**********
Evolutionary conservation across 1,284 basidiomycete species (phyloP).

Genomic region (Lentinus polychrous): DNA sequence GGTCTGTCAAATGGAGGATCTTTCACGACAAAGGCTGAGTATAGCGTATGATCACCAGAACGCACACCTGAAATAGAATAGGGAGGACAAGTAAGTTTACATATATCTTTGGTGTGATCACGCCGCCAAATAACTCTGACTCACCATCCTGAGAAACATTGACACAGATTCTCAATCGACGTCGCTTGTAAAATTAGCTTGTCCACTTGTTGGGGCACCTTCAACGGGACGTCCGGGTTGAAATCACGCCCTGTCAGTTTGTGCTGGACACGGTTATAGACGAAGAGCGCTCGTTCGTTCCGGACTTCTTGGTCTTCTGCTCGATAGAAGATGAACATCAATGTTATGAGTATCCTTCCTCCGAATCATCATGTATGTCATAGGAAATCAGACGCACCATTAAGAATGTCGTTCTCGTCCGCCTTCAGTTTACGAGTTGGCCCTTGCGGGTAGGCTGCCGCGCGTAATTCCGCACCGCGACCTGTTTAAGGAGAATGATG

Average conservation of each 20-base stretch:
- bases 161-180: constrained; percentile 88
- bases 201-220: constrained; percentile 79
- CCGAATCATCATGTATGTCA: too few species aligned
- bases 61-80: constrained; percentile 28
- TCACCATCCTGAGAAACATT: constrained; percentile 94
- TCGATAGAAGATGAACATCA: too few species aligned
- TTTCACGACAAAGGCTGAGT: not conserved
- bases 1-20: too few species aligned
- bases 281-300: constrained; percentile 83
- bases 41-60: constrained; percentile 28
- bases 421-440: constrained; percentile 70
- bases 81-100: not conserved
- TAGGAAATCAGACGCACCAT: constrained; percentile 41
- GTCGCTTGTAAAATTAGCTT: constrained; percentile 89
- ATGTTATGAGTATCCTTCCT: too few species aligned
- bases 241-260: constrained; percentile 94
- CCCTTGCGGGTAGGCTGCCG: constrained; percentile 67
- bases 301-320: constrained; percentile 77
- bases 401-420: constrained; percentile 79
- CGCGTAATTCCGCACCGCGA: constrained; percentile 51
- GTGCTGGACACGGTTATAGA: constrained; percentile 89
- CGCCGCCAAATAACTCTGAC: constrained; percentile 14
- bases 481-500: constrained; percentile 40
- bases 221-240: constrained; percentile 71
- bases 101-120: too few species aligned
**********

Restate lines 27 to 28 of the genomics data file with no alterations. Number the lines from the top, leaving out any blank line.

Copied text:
- bases 221-240: constrained; percentile 71
- bases 101-120: too few species aligned